Table of Contents - Jump Ahead:
Today, there are hundreds of law firms that are at risk of PI reform. You might be wondering “What is PI reform?” or “Why does it matter?”
Well, as it happens, tons of law firms depend heavily on the personal injury market. However, with many government reforms becoming more and more imminent, this business for law firms is expected to largely and significantly diminish. In England and Wales, there are 10,506 law firms – and 768 of them claim to specialise in personal injury type of work. These firms have reported that a minimum of half of their firm’s turnover had been generated from work over the course of the past 12 months.
Further analysis has revealed that these firms tend to be bigger than other firms. In fact, nearly half of specialist practices enjoy an annual turnover of over £500,000, while only 34% of non-PI firms enjoy the same level of income.
Why PI Reform?
The information stated above was released as a portion of the SRA’s response to the January 2016 Insurance Fraud Taskforce. This had set out a number of recommendations intended to reduce the amount of fraudulent behaviour happening in the claims industry.
While law firms helping their clients get the compensation that they are due for their personal injuries is a worthwhile and necessary endeavour, the fact remains that the industry is prone to fraudulent practices – something many groups in the UK have wanted to put a stop to. The result of the PI reform that many law firms are going to be seeing the effects of in the coming months.
What Will PI Reform Look Like?
With this data, the Ministry of Justice has confirmed its intentions to implement reforms in this sector. The reforms are intended to be implemented by April 2019. These reforms would include a tariff system regarding soft tissue injury compensation, and it would also put into effect a £5,000 small claims limit in the case of RTA claims. This is expected to effectively exclude solicitors from the greater share of cases.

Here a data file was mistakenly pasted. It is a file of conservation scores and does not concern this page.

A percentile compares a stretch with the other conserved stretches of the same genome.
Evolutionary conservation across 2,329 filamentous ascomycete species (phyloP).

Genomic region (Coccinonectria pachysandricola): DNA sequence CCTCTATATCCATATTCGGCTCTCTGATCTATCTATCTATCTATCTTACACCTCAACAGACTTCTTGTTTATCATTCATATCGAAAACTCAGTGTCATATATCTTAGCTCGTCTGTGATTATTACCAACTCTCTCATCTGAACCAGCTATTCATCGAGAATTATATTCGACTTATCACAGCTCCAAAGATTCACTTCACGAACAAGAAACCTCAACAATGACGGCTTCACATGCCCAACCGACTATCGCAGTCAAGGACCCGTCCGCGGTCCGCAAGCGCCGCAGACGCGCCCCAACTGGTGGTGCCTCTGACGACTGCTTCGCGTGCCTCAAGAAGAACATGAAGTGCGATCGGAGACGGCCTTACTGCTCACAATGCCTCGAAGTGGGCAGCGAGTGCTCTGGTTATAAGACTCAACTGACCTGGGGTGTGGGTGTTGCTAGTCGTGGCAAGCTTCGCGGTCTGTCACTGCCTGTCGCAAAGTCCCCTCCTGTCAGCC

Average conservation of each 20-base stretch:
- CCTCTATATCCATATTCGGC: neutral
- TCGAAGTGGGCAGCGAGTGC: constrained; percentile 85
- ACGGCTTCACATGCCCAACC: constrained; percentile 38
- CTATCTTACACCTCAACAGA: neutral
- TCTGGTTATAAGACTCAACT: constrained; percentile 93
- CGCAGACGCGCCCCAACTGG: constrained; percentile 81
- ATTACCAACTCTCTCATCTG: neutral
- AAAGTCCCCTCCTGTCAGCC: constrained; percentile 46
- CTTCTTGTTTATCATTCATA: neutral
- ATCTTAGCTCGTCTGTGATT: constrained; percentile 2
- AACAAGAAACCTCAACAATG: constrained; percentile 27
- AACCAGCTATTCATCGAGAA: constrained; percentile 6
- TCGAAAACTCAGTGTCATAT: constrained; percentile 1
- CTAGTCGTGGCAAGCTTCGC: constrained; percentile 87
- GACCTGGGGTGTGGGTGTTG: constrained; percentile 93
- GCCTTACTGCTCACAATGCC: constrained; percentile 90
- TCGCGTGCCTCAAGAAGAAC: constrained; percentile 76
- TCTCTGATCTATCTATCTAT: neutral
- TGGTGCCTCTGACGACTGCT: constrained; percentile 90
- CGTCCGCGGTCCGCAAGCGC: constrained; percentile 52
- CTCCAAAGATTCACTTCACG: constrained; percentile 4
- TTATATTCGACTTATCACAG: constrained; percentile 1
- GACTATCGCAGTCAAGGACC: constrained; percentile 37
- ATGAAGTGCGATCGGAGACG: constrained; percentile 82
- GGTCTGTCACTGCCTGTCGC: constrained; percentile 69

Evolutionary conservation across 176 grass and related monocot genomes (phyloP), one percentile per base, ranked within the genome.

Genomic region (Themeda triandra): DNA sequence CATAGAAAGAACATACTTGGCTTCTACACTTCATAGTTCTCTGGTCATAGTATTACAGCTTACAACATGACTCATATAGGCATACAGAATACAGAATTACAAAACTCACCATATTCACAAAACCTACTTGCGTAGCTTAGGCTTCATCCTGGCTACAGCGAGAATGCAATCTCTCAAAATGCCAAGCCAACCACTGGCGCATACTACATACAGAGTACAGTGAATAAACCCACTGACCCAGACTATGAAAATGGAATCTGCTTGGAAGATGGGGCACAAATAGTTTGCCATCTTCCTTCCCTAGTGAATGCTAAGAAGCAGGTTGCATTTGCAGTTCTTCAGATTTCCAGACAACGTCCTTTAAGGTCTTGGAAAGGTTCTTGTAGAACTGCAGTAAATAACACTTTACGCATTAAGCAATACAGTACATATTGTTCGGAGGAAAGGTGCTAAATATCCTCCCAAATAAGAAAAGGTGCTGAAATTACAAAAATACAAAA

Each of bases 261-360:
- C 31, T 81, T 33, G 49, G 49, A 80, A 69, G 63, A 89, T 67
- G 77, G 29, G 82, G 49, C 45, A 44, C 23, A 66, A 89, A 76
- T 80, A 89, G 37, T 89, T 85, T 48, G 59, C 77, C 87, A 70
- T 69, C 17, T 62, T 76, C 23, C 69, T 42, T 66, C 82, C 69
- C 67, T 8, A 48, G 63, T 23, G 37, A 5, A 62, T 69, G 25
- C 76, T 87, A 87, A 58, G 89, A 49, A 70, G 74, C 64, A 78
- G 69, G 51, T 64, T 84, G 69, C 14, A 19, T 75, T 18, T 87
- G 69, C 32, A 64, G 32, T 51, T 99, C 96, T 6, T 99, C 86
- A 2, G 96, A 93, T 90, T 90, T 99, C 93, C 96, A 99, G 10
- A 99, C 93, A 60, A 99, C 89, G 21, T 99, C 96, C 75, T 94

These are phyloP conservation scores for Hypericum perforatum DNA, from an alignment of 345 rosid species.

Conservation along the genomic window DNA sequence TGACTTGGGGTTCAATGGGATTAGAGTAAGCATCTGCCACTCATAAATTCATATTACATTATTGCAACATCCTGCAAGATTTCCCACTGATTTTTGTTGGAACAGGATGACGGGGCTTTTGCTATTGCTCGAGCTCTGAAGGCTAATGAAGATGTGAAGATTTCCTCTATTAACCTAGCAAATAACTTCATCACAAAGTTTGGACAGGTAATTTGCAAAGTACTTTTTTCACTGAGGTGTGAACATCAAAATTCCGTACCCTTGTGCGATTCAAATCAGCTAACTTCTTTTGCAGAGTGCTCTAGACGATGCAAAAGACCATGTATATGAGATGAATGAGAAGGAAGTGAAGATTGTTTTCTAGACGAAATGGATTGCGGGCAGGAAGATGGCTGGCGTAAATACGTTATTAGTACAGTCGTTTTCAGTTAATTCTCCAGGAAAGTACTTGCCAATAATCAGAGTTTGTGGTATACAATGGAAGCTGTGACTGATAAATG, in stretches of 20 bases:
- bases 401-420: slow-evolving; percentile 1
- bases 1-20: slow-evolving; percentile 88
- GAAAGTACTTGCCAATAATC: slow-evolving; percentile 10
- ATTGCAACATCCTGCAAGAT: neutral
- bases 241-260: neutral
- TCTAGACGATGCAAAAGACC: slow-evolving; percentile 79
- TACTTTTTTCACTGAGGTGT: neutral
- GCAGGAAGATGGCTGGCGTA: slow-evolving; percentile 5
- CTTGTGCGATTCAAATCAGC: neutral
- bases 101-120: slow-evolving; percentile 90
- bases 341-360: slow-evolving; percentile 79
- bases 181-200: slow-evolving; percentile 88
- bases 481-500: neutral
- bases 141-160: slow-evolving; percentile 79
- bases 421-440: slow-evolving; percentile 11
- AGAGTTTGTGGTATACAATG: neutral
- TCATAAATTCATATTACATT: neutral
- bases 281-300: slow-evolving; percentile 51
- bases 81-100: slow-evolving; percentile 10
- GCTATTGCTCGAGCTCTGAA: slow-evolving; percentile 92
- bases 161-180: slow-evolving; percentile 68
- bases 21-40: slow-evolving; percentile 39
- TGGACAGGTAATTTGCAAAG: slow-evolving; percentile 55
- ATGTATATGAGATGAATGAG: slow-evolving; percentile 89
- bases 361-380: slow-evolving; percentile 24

It’s not only the Ministry of Justice getting involved in the law firm industry and PI reform, either. The Department of Health and Social Care also announced that it will establish a group that will work to implement caps on the costs of clinical negligence cases. While the SRA has no intention of requesting firms to review their plans to deal with these upcoming changes, they will be closely monitoring the sector to ensure their changes are properly observed.
The SRA also confirmed that the claims management regulator from the government has passed along information regarding 31 law firms that are under suspicion for incorrect referral arrangements in terms of securing cases regarding holiday sickness. Several of these 31 firms are already undergoing investigation, and more are likely to follow.
The Effects of This PI Reform
It’s difficult to know what this PI reform will have in store for the hundreds of law firms that will be affected by it. However, those that are already following ethical and proper practices will likely not find themselves under too much scrutiny and should be able to adapt well to the changes. At the end of the day, what matters most is helping clients get the compensation they are due for their personal injury cases.
Once it is clearer what the reform will entail, law firms that specialise in personal injury will be able to find the best way to continue helping their patients while still following the new regulations in place.
Written by Jones Whyte Law